More supermarkets employing store chefs

Posted Oct. 02, 2012, at 3:02 p.m.

“Our compliments to the chef,” might be an ovation most used in restaurants, but you could say the same thing in many supermarkets today. From the deli to the seafood counter, professionally trained chefs have joined retail grocery chains to up the culinary ante on ready-to-go meals and to offer cooking advice to customers.

“How nice to have an approachable chef that can answer questions on everything from proper cooking temperatures, particular ingredients, what side goes best with the entree they might be serving, wine pairings and advice on catering at home,” says John Szymanski, chef for Kroger in Atlanta for 16 years. After attending culinary school at Johnson & Wales University in Miami, he worked as a hotel chef and then joined Kroger to develop restaurant-quality recipes for prepared meals. Now he and a team of chef colleagues cook in open kitchens at area Kroger stores for all the shoppers to see: “Our chefs love the fact that they can interact with customers daily.”

From the produce section to the spice racks, supermarket chefs pull from the same array of foods that shoppers have access to but might not know how to prepare.

“To have a multitude of fresh ingredients at our fingertips daily to cook with is awesome,” Szymanski says. “Throughout the aisles, you can find Asian, Italian, Hispanic, Indian and American items that you can find inspiration to cook with for the customers. We have many customers that seek us out when they come in to talk food talk.”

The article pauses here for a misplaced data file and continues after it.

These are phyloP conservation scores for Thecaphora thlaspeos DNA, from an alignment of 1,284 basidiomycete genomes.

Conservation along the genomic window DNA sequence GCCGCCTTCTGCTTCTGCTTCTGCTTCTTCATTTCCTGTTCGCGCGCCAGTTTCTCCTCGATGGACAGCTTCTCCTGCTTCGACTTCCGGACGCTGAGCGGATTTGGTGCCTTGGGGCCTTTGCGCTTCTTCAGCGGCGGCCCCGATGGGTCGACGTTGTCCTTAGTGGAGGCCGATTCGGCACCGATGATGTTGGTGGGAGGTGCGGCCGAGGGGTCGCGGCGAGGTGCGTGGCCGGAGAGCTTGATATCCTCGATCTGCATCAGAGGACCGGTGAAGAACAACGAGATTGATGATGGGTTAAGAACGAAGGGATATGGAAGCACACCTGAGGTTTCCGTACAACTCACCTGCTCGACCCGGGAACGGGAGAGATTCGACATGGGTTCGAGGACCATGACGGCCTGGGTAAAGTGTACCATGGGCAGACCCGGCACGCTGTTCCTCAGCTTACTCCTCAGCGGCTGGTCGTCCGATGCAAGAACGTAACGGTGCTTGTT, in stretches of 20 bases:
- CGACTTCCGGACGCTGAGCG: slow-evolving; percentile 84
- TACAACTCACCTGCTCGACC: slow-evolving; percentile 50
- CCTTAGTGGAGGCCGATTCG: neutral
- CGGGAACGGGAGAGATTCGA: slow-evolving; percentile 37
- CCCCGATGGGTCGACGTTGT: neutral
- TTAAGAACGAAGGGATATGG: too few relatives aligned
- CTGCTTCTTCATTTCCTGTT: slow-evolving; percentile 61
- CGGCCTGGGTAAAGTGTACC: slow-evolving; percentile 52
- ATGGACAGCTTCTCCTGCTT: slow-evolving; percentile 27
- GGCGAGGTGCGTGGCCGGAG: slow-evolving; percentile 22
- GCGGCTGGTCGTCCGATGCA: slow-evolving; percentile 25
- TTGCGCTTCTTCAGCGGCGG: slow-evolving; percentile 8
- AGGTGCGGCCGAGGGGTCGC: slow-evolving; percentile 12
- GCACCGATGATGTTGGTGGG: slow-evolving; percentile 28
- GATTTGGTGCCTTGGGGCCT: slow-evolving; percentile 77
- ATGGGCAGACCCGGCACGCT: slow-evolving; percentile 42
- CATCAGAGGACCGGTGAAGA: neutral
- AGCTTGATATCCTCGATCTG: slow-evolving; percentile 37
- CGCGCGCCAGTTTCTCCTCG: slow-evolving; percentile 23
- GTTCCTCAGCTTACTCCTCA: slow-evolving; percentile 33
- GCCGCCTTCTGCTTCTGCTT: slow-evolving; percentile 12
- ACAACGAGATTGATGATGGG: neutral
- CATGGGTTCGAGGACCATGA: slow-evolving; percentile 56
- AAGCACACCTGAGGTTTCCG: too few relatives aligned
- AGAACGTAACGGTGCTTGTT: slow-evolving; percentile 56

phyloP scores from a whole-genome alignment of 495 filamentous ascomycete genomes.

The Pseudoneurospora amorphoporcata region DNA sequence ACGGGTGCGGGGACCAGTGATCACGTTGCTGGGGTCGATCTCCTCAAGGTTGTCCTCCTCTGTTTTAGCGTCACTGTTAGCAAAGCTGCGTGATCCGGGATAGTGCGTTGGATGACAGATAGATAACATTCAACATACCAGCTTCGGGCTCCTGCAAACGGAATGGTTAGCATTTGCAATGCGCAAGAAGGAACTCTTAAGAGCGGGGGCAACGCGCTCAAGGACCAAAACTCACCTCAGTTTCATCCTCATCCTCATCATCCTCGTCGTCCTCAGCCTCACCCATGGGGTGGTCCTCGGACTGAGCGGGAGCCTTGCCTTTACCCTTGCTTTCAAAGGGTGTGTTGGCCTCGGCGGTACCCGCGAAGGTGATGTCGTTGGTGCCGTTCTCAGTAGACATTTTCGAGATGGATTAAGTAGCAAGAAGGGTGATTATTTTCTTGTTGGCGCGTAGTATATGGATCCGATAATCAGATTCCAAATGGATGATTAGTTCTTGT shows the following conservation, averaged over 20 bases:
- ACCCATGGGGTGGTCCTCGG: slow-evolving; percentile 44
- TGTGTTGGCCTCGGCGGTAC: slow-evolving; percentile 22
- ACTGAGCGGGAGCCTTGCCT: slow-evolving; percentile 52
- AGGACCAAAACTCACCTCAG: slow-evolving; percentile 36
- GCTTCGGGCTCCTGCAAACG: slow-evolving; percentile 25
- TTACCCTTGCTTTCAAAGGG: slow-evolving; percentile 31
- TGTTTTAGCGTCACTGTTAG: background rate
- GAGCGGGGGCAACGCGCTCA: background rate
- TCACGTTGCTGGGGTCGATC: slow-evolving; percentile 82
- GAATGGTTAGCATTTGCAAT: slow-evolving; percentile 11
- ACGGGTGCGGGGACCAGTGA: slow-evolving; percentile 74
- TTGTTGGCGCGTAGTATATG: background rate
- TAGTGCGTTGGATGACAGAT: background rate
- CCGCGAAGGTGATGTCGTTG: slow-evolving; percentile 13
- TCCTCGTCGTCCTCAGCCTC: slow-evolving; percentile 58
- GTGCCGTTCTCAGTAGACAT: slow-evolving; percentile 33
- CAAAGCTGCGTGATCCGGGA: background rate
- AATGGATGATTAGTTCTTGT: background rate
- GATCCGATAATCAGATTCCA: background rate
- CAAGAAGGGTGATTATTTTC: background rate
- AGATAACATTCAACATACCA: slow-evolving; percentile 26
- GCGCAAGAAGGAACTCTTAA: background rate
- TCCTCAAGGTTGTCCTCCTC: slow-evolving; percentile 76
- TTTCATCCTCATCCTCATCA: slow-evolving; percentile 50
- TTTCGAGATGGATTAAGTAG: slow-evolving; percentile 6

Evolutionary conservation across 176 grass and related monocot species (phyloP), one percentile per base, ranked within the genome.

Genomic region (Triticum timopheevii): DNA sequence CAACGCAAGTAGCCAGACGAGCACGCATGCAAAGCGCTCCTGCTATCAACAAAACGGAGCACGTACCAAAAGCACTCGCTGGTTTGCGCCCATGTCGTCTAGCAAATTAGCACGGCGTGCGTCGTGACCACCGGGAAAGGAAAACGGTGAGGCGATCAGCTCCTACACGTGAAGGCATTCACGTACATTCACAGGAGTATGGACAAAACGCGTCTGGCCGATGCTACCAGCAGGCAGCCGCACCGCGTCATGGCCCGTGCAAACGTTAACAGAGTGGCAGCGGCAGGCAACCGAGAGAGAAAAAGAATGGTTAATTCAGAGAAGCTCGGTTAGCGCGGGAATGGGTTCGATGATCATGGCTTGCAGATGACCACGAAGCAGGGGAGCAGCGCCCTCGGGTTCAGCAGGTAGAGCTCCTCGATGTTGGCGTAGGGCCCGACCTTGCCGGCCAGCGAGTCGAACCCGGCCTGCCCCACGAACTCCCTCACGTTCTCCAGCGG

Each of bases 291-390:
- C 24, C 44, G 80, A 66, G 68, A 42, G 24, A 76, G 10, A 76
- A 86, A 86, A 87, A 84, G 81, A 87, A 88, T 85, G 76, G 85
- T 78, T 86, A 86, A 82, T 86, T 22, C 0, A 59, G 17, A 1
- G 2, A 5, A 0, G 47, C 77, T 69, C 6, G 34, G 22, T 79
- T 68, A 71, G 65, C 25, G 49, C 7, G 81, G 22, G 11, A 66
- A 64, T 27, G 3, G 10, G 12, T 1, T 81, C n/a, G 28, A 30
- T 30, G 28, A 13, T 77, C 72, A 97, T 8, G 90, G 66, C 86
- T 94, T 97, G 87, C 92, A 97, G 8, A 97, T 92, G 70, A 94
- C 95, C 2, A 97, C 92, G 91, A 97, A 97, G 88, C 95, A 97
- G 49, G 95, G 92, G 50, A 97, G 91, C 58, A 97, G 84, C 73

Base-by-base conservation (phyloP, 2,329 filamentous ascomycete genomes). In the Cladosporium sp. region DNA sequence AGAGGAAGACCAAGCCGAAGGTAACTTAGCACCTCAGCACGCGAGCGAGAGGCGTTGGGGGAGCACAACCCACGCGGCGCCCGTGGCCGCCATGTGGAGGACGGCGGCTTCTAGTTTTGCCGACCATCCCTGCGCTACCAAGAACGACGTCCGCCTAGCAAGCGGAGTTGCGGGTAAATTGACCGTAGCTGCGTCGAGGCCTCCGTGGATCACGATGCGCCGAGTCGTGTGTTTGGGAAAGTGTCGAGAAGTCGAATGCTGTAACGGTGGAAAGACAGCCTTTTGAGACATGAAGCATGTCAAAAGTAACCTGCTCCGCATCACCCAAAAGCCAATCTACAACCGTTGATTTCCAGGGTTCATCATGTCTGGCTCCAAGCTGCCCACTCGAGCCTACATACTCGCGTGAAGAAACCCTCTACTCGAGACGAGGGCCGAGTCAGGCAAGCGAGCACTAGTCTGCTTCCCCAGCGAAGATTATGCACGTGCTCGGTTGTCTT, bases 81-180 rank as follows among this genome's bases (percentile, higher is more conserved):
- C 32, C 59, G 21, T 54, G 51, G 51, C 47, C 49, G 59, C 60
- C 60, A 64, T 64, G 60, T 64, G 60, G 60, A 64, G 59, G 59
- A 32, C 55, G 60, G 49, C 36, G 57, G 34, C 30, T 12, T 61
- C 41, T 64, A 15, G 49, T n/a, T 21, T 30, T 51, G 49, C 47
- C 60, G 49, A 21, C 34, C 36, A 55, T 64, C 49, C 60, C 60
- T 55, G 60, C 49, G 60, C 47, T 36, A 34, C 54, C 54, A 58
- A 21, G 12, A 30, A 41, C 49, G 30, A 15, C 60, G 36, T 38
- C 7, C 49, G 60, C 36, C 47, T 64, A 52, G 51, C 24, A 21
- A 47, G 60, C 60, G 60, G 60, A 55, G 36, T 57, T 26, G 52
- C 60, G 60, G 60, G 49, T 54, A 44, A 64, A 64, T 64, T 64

Go ahead and try it; you might like it. The seafood counter seems to elicit the most culinary questions.

“Customers are kind of intimidated so [they] need to be empowered with basic help and recipes,” says Abbatt Story, Seafood Team Leader at an Atlanta Whole Foods Market. A graduate of the Culinary Institute of America, Story says the stores’ fishmongers also reassure shoppers about seafood quality and sustainability.

Chefs in the nation’s supermarkets encourage shoppers to try unfamiliar flavors, which is good for the supermarket’s bottom line and helps break down barriers to buying healthier foods.

Chef Alex Strauss of Midwest based Hy-Vee supermarkets says, “Being in the middle of Iowa, I like to promote seafood and make it more accessible to customers. The same goes for mystery vegetables like jicama or fennel.”

While indulgent comfort foods such as fried chicken, macaroni and cheese and mashed potatoes remain supermarket take-out favorites, Kroger’s Szymanski says, “The chefs are also seeing draws to grilled fish and chicken for the healthier alternatives. Whole grain, rice items and seasonal vegetable items are great movers as well.” Thanks, chef.

Carolyn O’Neil is a registered dietitian and co-author of “The Dish on Eating Healthy and Being Fabulous!” Email her at carolynoneil@aol.com.

©2012 The Atlanta Journal-Constitution (Atlanta, Ga.)

Distributed by MCT Information Services

 

SEE COMMENTS →

ADVERTISEMENT | Grow your business
ADVERTISEMENT | Grow your business

Similar Articles

More in Living